Metal Gear Solid Developer: Consoles Are Dying

Thursday Metal Gear Solid creator Hideo Kojima said that the gaming console as we know it is dying. Although sales figures and sheer popularity speak otherwise, he envisions a future where digital entertainment moves "outside the box." This prediction has been spoken before by others in the gaming industry, placing all bets on cloud-based gaming that won't require a specific machine or a set of hardware requirements.

"In the near future, we'll have games that don't depend on any platform," Kojima said during an event in Tokyo promoting the upcoming release of Metal Gear Solid: Peace Walker for the Sony PSP. "Gamers should be able to take the experience with them in their living rooms, on the go, when they travel--wherever they are and whenever they want to play. It should be the same software and the same experience."


Naturally, Sony isn't all too keen on the idea. "It's a bold prediction," Sony Computer Entertainment Japan President Hiroshi Kawano said. "We hope he continues to develop for platforms, but we deeply respect his sense of taking on a challenge." After all, Sony is footing the bill to publish Kojima's latest game in Japan this month, and the US in June. Despite the manufacturing cost, hardware products rack in the gold dug up by 1st-party and 3rd-party software.

Kojima added that the latest MGS game--or software as he calls it--was designed to sharpen management skills. Kojima even indicated that it was a test platform, an experiment, to get a sense of what works in portable gaming. He will then take what he's learned from Peace Walker and apply it to his vision of gaming on demand.

Kevin started taking PCs apart in the 90s when Quake was on the way and his PC lacked the required components. Since then, he’s loved all things PC-related and cool gadgets ranging from the New Nintendo 3DS to Android tablets. He is currently a contributor at Digital Trends, writing about everything from computers to how-to content on Windows and Macs to reviews of the latest laptops from HP, Dell, Lenovo, and more. 

  • therealfly
    I would cry when my Internet connection failed.
  • sliem
    No it's not "bingo"... sometimes I want to play on xbox360 with a screen that's bigger than 32".

    No, it's not on life support.
  • counselmancl
    I see cloud gaming becoming a viable alternative to what we have now, but not replacing it in the near future. If they can pipe all the graphics with low latency then they could charge a monthly access fee for the latest games, but hardware is progressing so fast that they would have to build a game several generations beyond what we have now to entice people, otherwise the would probably prefer to own it and play it at home.
  • N.Broekhuijsen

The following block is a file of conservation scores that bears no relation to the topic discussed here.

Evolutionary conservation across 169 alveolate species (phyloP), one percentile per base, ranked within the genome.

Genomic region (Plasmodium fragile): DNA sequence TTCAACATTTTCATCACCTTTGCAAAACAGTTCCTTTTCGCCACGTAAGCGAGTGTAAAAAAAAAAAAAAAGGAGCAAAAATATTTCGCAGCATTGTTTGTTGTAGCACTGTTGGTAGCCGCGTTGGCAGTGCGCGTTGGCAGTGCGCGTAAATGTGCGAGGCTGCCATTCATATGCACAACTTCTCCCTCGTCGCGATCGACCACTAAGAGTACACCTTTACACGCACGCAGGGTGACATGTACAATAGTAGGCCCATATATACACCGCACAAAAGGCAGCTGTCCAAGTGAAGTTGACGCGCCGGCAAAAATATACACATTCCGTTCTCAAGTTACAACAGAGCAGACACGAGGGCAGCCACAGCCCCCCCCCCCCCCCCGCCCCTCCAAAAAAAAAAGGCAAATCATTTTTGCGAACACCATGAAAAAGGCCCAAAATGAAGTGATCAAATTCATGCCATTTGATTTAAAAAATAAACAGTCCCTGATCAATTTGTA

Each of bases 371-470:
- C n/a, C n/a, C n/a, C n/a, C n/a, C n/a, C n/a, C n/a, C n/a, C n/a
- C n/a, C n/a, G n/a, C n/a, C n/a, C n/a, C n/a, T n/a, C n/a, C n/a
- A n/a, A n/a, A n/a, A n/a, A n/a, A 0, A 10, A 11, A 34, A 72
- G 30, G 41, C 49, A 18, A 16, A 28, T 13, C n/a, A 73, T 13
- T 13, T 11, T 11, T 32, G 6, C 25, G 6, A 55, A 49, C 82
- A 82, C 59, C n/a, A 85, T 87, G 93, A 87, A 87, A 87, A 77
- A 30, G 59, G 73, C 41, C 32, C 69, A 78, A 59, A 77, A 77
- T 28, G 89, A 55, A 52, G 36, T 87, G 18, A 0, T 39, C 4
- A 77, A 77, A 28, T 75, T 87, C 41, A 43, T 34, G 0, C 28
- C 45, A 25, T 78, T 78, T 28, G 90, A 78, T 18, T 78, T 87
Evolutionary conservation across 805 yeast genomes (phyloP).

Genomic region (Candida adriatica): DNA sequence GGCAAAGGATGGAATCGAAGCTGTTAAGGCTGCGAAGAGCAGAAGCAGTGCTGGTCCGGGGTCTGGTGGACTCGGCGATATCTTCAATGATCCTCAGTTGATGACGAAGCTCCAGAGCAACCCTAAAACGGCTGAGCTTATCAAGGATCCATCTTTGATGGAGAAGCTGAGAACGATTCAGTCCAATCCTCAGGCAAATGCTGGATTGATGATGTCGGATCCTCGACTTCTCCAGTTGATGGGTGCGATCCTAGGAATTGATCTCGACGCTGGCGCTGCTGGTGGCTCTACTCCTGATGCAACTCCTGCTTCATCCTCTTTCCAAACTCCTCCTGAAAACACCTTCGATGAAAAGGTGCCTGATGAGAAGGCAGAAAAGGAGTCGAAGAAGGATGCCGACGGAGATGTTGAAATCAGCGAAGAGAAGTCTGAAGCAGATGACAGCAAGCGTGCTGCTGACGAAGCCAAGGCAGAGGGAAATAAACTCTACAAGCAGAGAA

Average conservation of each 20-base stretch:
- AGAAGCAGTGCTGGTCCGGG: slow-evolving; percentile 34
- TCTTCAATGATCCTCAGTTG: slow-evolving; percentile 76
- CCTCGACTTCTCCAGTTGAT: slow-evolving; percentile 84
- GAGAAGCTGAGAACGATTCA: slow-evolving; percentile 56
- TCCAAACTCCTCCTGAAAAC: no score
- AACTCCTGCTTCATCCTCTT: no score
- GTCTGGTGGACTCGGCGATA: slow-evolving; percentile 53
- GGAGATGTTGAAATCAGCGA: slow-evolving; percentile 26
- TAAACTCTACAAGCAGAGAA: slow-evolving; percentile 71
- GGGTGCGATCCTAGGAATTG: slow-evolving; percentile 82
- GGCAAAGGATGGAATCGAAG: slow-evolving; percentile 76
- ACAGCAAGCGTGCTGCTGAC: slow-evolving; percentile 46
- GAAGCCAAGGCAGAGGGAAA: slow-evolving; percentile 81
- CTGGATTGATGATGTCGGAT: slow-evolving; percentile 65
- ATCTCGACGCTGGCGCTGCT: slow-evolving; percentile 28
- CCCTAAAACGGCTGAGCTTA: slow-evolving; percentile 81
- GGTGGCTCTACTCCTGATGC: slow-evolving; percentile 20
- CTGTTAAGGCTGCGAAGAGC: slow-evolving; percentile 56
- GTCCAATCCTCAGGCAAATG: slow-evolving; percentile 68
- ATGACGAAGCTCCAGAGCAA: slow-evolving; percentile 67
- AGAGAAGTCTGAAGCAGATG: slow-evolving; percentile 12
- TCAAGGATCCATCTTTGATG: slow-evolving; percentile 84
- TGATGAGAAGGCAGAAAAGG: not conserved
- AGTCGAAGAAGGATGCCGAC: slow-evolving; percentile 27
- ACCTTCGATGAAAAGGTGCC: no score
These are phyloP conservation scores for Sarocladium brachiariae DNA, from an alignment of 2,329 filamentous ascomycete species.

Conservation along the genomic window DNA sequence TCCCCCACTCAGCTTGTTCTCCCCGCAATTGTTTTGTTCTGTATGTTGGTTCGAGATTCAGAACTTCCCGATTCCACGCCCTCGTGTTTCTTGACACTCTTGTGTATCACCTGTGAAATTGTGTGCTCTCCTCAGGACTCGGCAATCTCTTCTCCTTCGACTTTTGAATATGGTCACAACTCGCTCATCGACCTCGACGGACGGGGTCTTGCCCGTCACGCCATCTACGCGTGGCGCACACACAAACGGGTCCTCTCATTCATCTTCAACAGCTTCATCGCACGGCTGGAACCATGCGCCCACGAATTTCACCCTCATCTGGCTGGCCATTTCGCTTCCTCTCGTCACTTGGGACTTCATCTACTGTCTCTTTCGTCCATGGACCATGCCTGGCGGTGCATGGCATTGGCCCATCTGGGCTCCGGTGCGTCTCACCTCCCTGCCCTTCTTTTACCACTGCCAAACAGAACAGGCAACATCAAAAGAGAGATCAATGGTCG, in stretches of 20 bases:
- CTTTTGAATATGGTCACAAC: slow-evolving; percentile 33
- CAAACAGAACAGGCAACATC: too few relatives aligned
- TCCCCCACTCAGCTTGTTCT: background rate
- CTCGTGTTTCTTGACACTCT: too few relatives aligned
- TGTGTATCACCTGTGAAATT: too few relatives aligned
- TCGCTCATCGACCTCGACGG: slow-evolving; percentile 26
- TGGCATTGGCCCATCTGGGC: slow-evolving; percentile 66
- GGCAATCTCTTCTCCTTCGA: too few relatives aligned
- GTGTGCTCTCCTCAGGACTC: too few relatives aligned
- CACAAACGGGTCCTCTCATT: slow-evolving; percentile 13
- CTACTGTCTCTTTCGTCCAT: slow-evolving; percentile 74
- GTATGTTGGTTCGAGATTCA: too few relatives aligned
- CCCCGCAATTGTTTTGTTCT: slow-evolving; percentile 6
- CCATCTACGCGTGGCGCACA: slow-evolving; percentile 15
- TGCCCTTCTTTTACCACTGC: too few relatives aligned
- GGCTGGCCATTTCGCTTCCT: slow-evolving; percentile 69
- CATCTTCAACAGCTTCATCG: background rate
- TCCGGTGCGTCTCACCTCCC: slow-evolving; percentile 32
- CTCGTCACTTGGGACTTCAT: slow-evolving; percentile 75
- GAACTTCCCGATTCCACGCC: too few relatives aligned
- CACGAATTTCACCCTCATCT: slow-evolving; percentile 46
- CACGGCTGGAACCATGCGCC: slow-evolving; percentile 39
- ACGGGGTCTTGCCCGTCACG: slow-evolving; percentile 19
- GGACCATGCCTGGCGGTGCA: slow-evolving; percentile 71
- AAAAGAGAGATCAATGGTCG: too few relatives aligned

Im not all too convinced about this cloud gaming. I like having my OWN hardware, with ME controlling it. besides, all the technical challanges with cloud computing.. latency, packet loss..etc.

    Consoles now work for anybody, A nutless monkey could hook a console up to a TV, and set everything up.

    Im a PC gamer though, so my standards are a bit higher than majority of people.
  • greliu
    I really don't see cloud computing going anywhere anytime soon. To many challanges as xbeater is saying. Personally, I like having the control over my own hardware. Maybe in the VERY long-term outlook, cloud computing could go somewhere. I just don't see how it could anytime soon.
  • mikeadelic
    Aw man, I was hoping he'd say something along the lines of 'PC FTW!!'
  • Miharu
    He probably want to tell the PC hardware is better.
    Old 5-6 year old console where only Xbox360 and PS3 running in 1080p and have a limited 5 year old video card.

    It's a bit soon to call the dead of consoles.
    When they'll have a sale drop, they'll just make a new one with better hardware and new support like "cloud-base game" or "on demand game"... whatever is need in the future.

    So Hideo is just alarmist.
  • Brent_NC
    Cloud gaming in the U.S. is definitely out. ISP's are trying to throttle end user bandwidth as it is, not expand it. If we were in South Korea, then yes I would say it has a much more viable chance.

    I am actually running on a connection that is roughly twice the national average and it continually pisses me off. I would hate to see those at the national average or below. Welcome to dial up?

    Until the Government comes in an whacks a few people amongst the head and shoulders and gets the U.S. on track, we are going to remain in the stone age in terms of internet capability.

    No offense but the Czech Republic and Romania are beating us out in terms of average speed.
  • I am glad to see he is looking toward the future, but I am curious how the economic end of things are going to affect cloud gaming. So far what I have seen proposed is that you pay a monthly access fee and then must still buy or rent the games you want to play. This will be great short term since you aren't buying a 300 dollar console, but stop paying and you stop playing. I often buy games to play "later" so I am currently not interested in cloud gaming at all.
  • False_Dmitry_II
    Internet connection speeds in this case are irrelevant. It's all about the latency. Gamers consider wireless mice slow. If that's slow, then sending input information across the internet and getting the results/video sent back across the internet to you would have to be considered glacial.